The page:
Let's continue working down our hypothetical emails. Sorry it's taken me long to get back to this; blogging is a low priority for me at the moment, and I was trying to line up some guest bloggers too.
Suppose the body of a candidate's cover-email, on an unsolicited resume, just said, "I have skills you might be interested in." -- and left it at that.
No resume, no position they're applying to, not even a category. Maybe
some introductory pleasantries before that, maybe a plea (or better yet
instructions) to contact him after it, possibly a URL, but nothing useful, nothing that gives you any immediate
clue what he can do, where, at what level, etc. If you're lucky, maybe
he (or the job board he's applying through) references what ad he's
responding to, so you can look there... but still nothing really about him, certainly nothing to pique your interest.
Or maybe he goes on and on about how awesome (brillant?) he is, but still leaves out major bits, like just what he does, or what he wants.
Of course you'd just roundfile it! Or if your ATS makes a profile for him automagically then you might mark it "don't bother with this bozo".
And if he contacted you again later, with more specifics, you'd see
(since you're so organized) that it's the same person, and probably
roundfile the new contact, possibly unread. After all, he's already
demonstrated that he's willing to waste your time. If he really expects
you to take the time to go see his web site, or his profile if you got
it via a job board, or check whether there's even a web site at all at the domain of his email address, let alone assume it's his, without anything up-front to give any solid reason why you should bother... he's got another think coming. Right? Quite right!
So . . .
Now let's compare to what might be analogous in a recruiter's initial
contact. Perhaps it says only: "We have positions you might be
interested in." Or worse yet, imagine one from a recruiting agency, "We
have clients you might be interested in working for." Or maybe on and on with puffery like "Come join our awesome company, revolutionizing the business process leverage synergizing industry!" -- but nothing about what the recruiter wants to hire the candidate to do.
Surely you would never do this, right? Well then you, my dear non-rantworthy recruiter, must not be among the buffoons
who send me about one every other week like this. Even those who omit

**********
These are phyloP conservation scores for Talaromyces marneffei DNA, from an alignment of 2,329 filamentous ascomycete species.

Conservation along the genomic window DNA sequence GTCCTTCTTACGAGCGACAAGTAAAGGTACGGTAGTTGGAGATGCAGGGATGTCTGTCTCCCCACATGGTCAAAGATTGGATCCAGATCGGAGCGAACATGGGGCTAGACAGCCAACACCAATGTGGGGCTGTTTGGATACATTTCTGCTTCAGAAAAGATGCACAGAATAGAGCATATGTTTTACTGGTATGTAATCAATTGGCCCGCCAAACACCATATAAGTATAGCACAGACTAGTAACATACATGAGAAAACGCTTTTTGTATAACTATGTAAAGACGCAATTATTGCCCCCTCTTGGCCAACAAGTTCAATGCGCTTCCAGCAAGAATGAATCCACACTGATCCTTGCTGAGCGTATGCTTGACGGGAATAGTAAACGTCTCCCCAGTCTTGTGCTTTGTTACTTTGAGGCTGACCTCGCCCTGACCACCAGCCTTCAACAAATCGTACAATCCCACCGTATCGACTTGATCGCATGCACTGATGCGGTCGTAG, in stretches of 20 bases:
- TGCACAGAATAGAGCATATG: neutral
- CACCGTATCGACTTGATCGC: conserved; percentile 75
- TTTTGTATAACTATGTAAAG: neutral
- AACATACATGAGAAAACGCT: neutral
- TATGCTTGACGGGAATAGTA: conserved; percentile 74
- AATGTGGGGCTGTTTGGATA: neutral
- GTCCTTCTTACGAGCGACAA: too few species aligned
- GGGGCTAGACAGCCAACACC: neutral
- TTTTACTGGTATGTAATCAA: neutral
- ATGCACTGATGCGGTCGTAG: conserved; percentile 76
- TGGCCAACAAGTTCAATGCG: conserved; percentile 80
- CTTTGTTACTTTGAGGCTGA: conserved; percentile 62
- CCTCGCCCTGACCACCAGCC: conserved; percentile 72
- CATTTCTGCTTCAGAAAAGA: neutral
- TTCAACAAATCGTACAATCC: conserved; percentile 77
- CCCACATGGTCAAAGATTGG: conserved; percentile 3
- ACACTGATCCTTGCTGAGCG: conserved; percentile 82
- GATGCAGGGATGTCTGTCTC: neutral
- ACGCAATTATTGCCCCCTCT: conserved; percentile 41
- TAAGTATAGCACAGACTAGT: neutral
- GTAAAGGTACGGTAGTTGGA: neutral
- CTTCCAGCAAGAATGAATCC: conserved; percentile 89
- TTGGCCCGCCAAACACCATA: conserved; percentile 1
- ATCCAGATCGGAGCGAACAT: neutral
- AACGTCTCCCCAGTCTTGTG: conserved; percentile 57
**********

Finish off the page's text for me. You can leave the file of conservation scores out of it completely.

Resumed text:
from the Subject line, but at least still put in the text, the fact that
the job is out in Backobeyondistan, or at least far far away, or in some ancient programming language that will make your head asplode, or requires a TS/SCI+FSP*MIC=KEY clearance, get a pass from me on that -- after all, there's only so much usable space in the Subject.
BUT . . .
Would you do something very similar? Perhaps in a slightly different
medium, where a lazy recruiter can reach thousands of candidates at
once? Perhaps in some email list or web forum, that might make
it clear what primary skill you're looking for, but still not telling us
other vital details? Not just things that might help us decide between
offers, but things that would help us know whether to bother applying
in the first place?
Would you make us wade through large volumes of poorly formatted text (as in a typical JD, but that's another rant) to find the information? Not even have it there,
so we have to click a link to go to some job board to see the JD and
hope to find it there? Or make us copy the company's domain name, which
you didn't even bother to make into a link, into our browsers, go
there, find the Careers link, and trawl through the nigh-unsearchable
and poorly formatted jobs there, only to find that you have bupkis of the slightest interest to us, like posting about what turns out to be ASP.NET jobs in Minnesnowta, to a C programming list for Florida?
Many of you clearly would. I encounter a few of these per day in assorted email lists, and on web-forums on LinkedIn
and elsewhere. If I have to ask you "Where is this job?" or "What
level of what skills are you looking for?"... then you're already 95%
certain of never getting me to apply to any job at/through your company.
But of course, I'm preaching to the choir (and victims) here. You've
all seen it happen, either to you, or to (or from) your colleagues.
Tell us your/their stories. What did you do about it? How did/would
you deal with that person/company in the future? How would you raise awareness to prevent this oh-so-horrible tragedy from happening again?
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